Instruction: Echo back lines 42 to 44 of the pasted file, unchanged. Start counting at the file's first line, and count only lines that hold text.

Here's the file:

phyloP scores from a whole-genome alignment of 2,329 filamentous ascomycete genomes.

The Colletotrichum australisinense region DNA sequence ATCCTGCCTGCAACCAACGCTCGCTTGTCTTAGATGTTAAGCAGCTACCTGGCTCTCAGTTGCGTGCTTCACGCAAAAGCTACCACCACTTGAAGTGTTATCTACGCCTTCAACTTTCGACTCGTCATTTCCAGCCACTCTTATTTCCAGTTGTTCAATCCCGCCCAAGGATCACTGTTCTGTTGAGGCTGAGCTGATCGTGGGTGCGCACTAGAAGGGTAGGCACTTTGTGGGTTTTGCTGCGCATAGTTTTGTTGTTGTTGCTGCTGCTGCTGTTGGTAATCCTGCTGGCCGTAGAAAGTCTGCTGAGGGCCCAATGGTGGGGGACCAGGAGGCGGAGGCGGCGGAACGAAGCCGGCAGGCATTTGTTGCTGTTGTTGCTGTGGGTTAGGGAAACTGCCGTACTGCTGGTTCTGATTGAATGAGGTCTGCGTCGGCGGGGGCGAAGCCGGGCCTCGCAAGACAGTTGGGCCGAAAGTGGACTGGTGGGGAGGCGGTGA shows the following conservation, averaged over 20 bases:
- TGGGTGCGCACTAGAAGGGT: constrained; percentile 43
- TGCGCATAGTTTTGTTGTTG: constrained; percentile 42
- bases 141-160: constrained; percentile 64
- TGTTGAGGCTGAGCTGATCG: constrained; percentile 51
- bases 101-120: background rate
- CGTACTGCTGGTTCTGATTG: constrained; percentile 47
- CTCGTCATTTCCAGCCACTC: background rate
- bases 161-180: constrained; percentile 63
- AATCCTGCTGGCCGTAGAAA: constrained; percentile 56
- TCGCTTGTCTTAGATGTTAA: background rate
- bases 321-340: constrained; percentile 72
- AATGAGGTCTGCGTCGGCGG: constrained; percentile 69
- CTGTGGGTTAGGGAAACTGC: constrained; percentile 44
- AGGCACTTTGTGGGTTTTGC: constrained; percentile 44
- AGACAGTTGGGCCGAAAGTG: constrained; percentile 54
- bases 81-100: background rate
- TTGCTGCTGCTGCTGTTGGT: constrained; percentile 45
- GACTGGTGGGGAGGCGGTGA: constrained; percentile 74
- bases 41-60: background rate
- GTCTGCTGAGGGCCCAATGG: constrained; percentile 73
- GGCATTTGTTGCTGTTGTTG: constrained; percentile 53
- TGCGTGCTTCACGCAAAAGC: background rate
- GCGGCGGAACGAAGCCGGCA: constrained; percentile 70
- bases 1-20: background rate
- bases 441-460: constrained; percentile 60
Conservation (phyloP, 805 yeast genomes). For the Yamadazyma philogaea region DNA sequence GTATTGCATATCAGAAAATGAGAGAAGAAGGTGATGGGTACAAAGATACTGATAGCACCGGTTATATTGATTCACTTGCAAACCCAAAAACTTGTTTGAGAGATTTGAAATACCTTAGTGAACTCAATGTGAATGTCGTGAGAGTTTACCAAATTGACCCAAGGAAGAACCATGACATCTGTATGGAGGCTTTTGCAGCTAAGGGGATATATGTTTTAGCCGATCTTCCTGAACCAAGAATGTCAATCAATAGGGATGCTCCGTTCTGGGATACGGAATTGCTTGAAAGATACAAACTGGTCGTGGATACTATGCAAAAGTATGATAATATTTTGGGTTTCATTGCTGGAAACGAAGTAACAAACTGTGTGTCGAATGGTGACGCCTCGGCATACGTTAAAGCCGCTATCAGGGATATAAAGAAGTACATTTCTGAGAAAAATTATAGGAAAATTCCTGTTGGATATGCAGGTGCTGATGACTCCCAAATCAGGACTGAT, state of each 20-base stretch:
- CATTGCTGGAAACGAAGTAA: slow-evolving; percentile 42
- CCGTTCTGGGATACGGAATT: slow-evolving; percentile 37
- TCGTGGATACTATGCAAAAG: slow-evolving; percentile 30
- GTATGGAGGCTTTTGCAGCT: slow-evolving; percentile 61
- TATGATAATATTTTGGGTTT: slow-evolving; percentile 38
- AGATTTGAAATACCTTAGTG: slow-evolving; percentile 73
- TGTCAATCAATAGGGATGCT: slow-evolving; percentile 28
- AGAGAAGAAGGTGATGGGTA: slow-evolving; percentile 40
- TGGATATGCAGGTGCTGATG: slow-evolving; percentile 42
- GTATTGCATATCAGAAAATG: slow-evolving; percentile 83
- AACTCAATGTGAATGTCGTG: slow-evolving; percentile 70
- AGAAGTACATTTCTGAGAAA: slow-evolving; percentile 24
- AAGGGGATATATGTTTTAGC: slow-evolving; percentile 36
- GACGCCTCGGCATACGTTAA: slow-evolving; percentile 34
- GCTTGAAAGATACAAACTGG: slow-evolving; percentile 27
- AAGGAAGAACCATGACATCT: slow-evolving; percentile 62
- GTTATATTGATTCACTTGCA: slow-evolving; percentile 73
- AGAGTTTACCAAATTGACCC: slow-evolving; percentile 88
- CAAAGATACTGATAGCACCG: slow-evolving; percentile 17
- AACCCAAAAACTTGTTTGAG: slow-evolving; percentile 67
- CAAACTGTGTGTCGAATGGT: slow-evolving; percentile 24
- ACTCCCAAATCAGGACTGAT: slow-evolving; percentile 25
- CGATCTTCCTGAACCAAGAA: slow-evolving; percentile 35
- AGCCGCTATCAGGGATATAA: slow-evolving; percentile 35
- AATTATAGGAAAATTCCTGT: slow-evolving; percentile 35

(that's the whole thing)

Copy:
- GACGCCTCGGCATACGTTAA: slow-evolving; percentile 34
- GCTTGAAAGATACAAACTGG: slow-evolving; percentile 27
- AAGGAAGAACCATGACATCT: slow-evolving; percentile 62